Tuesday, October 27, 2009

In Defense of Lucifer

I love the devil.  Not in the bow-down-to-the-dark-lord kind of way.  I'm averse to sacrifices and midnight meetings in the forest -- who has time for that?  No, I love him aesthetically and philosophically.  He can be found on my kitchen wall, on my keychain, on my vehicle (as a she), and if I ever decided to finally get that tattoo that Bev is always on about, you would find him just above my left hipbone.  Yes, he's scary-sexy, but it's more the idea of him that compels me to hang him about.

I'm not much a fan of the sodomizing, Bosch-inspired devil or the three-mawed, frozen-in-hell devil of Dante.  I like the pitchfork devil, the bifurcated-tailed devil, but most of all, the winged devil.  Lucifer.  The fallen angel.  I like him because he had the balls to balk at the idea of being given life simply to worship someone else.  God called it pride when Lucifer challenged him and cast him out.  Maybe there was something in him God hadn't counted on. Ultimately, Lucifer was creative.  Maybe that's what pissed God off.  Like Dr. Frankenstein... there's nothing more irritating than when your own creation gets a mind of its own. 

Next week I'll have a little to say about Cain and Ham and other biblical shaftings.  But it's almost Halloween.  So I'm giving the Devil his due.

Wednesday, October 21, 2009

Passeriformes Lamenticus

I live in a neighborhood of small, narrow backyards. The occasional fence impedes the progress of the current brood of 15 rather aggressive turkeys and most other earth-bound creatures, but fifteen feet up, there is a pine-lined strip of open sky that runs the entire length of the quarter mile or so of my street. Birds seem to love flying at breakneck speeds down this thoroughfare. And we have a lot of birds. It is like some kind of avian superhighway.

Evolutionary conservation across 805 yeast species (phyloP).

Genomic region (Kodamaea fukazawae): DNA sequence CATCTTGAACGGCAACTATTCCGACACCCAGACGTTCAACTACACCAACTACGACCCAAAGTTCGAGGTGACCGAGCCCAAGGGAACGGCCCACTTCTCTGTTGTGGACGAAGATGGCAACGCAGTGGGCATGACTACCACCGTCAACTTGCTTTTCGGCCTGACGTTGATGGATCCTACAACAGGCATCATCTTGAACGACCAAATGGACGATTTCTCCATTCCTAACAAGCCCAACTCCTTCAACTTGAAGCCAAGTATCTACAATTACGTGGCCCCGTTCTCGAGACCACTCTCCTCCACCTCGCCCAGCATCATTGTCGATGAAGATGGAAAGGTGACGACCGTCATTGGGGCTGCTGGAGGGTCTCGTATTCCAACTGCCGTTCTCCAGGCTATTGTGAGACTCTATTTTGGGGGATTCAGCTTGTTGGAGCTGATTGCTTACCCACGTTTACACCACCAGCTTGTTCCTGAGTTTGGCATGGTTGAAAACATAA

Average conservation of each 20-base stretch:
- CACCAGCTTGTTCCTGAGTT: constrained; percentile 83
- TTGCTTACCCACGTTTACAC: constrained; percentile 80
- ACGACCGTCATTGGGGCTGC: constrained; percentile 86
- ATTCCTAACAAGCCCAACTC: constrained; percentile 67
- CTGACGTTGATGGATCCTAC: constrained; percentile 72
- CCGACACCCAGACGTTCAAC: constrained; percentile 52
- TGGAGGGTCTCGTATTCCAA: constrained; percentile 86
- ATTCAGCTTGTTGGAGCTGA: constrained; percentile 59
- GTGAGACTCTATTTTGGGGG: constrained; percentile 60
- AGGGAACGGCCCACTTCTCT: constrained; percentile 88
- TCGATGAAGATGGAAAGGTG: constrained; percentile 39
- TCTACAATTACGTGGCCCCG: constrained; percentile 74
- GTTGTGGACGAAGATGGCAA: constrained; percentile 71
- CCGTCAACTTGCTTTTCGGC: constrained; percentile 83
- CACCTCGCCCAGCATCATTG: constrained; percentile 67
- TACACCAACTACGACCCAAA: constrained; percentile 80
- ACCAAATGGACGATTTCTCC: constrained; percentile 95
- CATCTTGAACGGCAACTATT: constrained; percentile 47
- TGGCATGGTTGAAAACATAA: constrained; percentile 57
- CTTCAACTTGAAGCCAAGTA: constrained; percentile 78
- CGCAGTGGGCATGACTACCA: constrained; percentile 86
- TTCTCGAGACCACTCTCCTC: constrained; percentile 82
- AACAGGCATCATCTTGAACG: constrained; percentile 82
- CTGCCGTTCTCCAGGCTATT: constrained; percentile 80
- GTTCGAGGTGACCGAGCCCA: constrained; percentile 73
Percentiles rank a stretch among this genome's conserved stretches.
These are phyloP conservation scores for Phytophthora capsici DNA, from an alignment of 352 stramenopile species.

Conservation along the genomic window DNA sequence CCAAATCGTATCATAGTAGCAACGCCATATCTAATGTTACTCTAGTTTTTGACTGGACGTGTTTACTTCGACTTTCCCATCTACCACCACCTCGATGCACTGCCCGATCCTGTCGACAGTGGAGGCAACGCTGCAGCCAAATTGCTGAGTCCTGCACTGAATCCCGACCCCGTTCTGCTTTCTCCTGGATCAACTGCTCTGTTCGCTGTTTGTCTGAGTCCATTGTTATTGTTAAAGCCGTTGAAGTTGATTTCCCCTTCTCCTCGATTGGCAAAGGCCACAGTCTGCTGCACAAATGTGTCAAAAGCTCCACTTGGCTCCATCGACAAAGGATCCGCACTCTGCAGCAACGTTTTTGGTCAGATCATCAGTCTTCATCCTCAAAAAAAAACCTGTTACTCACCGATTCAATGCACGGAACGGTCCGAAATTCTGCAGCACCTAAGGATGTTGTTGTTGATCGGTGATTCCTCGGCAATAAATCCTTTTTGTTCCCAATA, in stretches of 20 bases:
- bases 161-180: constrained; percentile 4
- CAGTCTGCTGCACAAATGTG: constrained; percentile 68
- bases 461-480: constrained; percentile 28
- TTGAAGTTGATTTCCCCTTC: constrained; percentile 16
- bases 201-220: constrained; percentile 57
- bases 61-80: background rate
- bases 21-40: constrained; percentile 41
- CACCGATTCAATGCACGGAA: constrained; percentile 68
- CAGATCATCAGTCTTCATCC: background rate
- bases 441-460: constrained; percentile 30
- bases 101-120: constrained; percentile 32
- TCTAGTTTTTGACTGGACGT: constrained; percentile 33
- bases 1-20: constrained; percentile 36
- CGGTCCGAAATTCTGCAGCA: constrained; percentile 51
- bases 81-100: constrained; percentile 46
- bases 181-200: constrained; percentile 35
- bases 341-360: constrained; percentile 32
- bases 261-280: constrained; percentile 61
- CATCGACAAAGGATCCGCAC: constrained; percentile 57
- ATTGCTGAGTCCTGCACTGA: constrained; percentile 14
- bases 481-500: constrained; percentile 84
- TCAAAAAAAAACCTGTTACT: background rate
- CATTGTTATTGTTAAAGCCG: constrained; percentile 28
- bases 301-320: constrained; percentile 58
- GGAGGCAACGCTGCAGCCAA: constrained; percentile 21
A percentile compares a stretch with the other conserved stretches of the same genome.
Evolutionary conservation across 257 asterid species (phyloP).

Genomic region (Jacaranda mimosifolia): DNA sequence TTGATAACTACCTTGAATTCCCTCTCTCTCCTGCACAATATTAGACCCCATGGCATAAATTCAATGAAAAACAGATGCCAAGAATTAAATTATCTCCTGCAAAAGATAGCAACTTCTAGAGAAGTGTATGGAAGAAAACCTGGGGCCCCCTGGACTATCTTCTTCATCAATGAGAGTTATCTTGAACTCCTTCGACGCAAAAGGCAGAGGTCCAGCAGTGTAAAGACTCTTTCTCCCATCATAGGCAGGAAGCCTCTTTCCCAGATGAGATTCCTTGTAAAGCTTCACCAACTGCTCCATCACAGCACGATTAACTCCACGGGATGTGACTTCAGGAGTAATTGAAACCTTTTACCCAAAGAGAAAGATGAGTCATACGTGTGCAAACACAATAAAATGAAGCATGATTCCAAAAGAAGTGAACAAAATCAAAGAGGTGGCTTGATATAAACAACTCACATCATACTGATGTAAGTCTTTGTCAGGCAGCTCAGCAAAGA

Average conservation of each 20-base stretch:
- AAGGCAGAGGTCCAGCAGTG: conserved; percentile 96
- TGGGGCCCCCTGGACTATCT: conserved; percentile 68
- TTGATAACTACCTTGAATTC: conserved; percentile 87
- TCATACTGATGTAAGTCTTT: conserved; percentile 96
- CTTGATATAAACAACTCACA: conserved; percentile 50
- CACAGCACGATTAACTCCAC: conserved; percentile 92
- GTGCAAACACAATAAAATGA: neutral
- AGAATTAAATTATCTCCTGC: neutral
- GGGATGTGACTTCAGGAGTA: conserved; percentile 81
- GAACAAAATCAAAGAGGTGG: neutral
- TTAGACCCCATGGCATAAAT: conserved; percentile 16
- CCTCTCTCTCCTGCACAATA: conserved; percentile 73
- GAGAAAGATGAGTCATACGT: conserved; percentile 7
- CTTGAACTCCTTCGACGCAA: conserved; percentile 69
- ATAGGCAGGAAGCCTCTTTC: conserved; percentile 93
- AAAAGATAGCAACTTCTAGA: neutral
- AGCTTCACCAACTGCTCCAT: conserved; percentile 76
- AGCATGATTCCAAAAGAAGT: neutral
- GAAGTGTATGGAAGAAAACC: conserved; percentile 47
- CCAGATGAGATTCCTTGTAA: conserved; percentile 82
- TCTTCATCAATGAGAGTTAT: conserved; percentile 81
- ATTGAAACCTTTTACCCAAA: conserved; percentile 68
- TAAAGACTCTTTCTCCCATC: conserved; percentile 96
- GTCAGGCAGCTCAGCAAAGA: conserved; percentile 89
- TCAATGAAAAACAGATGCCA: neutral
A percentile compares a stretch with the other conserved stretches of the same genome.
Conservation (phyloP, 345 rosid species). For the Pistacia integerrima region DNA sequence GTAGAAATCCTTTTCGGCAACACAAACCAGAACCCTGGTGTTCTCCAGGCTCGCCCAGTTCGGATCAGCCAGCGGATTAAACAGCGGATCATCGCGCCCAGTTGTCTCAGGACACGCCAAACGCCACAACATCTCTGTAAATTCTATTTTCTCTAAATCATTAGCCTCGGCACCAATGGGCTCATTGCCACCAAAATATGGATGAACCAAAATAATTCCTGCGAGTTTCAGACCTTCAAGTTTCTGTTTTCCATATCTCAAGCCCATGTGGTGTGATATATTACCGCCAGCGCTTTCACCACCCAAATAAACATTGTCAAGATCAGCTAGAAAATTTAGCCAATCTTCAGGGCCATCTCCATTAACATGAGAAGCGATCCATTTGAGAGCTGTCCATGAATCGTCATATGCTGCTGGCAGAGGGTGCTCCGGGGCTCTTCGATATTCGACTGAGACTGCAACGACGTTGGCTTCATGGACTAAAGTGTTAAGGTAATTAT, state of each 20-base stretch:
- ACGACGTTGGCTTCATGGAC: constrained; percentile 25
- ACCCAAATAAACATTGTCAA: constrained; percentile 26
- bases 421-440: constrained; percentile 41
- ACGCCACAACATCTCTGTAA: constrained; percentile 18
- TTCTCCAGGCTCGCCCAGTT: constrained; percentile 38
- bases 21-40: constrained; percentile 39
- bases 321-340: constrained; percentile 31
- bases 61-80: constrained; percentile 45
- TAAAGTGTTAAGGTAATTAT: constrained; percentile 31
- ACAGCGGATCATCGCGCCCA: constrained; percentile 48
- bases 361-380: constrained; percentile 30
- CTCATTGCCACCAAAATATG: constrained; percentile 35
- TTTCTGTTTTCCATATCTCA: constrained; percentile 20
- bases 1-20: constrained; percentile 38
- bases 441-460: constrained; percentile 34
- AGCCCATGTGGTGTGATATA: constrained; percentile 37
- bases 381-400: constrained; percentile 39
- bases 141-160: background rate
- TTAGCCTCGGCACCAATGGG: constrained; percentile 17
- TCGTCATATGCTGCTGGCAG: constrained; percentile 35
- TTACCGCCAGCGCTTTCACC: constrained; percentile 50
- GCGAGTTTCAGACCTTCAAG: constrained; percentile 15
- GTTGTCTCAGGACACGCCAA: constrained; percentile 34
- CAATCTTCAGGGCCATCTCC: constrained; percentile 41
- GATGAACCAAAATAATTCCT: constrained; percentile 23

Birds scare me. I have a history with them (outside of the usual shit-christening, which I'm sure most of us share). When I was in college, my daily walk to my summer job as a bakery wench took me through a park with a large, stagnant pond. One day I was slightly alarmed by a red-winged blackbird, entirely upset with me; he swooped, once, dangerously close to my head. The next day, he flew above my head, screeching and threatening to actually land on me until I broke out in a full run (embarrassing to say the least but the trees shielded me from the large city avenue that bordered the park, which was, thankfully, empty at the time). And on the third day he made contact, with my head, pecking at my startled scalp, impervious to my hysterical flailing and screaming and ducking. As there was no sidewalk on the other side of the road, and as I didn't much relish the thought of waiting to take an erratically-scheduled city bus a mere three blocks, and as I could not afford to quit my job, I came up with the brilliant plan to carry an umbrella with me to shield myself from impaling beak and tiny talons and the distinct possibility of having my eyes pecked out by the fucker. Sweaty grip on plastic umbrella handle, upon entering the miserable park, I immediately heard his thrashy, throaty complaint, his undeniable protest to my apparently disagreeable presence. Chemical fear. I opened my umbrella and started running. He, because this is me, flew immediately under my parasol, somehow got himself all turned about so he was upside down, gripping fiercely to my bangs (another reason not to wear them), at which point he started pecking at my forehead, threatening to break skull, to eat brain. And my panicked reaction? To pull the umbrella down on top of us both, pinning him to my head, as I stumbled-ran blindly through the shrubbery right into oncoming traffic. Horns blaring, bird screeching, me screaming and bawling and swearing and bleeding. Traumatic. I started taking the bus.